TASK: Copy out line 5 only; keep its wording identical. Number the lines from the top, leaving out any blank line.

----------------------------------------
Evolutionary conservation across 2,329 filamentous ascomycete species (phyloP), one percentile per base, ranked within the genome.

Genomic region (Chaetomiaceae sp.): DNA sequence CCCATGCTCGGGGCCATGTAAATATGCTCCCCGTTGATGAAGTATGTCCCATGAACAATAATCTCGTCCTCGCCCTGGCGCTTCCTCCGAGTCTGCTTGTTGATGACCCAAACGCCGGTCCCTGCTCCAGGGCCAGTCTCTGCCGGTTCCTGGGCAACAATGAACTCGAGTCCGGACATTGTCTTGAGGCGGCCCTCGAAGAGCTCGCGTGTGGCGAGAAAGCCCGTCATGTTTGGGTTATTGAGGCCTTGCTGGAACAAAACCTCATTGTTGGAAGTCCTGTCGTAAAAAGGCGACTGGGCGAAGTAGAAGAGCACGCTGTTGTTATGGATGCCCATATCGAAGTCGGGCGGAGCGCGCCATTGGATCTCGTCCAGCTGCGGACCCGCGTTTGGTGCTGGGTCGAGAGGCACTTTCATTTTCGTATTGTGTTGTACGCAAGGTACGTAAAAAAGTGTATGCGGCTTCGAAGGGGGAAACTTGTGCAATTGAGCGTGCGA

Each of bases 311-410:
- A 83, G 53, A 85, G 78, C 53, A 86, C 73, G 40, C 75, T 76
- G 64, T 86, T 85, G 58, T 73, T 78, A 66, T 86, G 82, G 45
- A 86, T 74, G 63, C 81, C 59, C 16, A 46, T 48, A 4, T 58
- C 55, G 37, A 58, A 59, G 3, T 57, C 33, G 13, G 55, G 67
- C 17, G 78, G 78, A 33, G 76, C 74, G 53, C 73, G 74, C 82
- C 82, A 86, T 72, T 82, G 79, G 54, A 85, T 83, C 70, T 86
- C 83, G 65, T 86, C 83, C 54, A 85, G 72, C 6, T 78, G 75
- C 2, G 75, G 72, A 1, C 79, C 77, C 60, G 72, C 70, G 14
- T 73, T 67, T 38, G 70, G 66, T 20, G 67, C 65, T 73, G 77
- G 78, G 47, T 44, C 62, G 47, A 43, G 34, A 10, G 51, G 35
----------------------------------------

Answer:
- G 64, T 86, T 85, G 58, T 73, T 78, A 66, T 86, G 82, G 45